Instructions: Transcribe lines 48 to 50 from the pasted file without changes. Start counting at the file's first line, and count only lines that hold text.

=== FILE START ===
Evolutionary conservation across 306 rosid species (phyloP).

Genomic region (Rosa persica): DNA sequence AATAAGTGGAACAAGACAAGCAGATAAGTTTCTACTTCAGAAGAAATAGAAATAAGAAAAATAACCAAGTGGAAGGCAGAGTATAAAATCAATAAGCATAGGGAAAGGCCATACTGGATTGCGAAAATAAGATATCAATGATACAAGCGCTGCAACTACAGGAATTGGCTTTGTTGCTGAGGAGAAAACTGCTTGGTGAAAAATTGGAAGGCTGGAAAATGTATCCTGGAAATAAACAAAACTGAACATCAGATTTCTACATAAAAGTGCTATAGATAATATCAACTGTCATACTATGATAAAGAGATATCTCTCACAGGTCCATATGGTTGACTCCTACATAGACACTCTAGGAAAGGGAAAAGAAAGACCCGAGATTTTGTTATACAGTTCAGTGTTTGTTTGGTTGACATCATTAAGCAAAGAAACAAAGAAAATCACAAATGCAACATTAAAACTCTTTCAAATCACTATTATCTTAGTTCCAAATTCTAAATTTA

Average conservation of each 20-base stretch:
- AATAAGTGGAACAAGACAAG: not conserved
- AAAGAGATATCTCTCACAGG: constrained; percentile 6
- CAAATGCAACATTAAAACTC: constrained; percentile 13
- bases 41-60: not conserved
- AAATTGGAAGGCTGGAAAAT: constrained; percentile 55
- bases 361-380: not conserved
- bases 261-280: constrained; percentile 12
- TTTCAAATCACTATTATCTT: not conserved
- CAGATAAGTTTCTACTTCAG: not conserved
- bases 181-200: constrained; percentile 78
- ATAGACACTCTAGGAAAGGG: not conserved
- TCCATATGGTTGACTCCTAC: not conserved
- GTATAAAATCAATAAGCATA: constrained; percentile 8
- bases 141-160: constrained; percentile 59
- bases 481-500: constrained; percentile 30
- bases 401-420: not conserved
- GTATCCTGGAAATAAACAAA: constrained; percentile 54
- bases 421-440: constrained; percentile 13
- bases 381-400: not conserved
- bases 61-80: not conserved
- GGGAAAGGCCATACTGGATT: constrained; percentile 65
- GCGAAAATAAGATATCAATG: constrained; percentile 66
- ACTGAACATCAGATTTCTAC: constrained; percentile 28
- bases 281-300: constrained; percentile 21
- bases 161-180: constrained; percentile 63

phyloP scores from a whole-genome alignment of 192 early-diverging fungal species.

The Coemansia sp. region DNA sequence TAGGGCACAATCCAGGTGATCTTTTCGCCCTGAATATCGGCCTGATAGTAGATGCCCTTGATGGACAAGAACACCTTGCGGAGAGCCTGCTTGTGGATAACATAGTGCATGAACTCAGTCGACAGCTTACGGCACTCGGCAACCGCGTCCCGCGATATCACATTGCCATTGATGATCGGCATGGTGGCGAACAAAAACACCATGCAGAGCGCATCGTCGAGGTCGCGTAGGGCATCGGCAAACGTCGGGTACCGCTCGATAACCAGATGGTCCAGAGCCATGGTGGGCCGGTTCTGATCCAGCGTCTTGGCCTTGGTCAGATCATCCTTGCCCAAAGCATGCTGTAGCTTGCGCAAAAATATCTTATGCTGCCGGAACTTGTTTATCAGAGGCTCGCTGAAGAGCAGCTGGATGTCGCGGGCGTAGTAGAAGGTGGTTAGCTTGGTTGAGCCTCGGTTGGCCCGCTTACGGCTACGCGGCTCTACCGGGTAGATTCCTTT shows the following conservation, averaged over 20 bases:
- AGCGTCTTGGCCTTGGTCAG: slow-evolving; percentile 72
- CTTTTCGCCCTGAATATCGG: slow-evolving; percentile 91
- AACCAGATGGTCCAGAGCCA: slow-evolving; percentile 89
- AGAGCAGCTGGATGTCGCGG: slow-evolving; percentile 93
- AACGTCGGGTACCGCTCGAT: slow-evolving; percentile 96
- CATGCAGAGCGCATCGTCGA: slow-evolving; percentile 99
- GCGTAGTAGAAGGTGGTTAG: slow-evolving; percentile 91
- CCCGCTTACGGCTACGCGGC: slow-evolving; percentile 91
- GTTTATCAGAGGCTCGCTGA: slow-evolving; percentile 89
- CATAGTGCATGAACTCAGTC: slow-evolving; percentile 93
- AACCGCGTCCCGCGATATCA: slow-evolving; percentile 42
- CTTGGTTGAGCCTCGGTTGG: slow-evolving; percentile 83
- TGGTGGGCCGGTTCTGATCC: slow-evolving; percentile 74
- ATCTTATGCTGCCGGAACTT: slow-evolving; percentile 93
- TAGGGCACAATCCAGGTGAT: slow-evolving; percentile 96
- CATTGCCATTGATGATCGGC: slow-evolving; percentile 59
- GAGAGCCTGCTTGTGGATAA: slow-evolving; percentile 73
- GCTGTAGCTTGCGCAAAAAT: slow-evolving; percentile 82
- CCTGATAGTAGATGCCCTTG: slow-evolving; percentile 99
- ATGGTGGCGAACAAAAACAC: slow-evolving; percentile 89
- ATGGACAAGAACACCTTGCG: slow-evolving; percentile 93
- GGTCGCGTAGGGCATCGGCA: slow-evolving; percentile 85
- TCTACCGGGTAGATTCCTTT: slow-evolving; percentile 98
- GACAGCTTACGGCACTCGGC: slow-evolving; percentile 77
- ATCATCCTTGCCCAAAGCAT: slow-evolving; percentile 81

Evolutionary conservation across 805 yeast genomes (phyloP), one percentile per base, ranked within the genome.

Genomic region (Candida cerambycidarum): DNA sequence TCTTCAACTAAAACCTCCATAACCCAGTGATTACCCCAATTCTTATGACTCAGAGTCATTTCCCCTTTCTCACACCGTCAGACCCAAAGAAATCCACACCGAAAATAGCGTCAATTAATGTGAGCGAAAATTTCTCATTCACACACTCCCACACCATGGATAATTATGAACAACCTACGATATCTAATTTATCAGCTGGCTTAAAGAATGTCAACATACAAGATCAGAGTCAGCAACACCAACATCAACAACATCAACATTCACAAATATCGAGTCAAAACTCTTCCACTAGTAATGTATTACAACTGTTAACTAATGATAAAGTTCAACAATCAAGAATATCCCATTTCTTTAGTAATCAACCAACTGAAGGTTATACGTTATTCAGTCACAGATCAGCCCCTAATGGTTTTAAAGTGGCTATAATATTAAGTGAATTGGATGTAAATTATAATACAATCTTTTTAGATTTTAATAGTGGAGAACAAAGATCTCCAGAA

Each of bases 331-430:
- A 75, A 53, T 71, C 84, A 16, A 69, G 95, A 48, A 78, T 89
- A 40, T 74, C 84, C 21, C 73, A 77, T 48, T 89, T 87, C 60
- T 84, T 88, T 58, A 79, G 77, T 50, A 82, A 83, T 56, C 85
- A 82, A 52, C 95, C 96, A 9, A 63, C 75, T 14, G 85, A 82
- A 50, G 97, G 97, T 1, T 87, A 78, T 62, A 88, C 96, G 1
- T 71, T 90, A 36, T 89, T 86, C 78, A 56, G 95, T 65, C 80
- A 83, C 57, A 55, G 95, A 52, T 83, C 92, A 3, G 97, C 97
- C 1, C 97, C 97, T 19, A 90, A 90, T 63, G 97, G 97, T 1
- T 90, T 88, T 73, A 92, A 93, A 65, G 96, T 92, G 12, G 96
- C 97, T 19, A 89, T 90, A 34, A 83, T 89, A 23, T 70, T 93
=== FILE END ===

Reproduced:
- GCTGTAGCTTGCGCAAAAAT: slow-evolving; percentile 82
- CCTGATAGTAGATGCCCTTG: slow-evolving; percentile 99
- ATGGTGGCGAACAAAAACAC: slow-evolving; percentile 89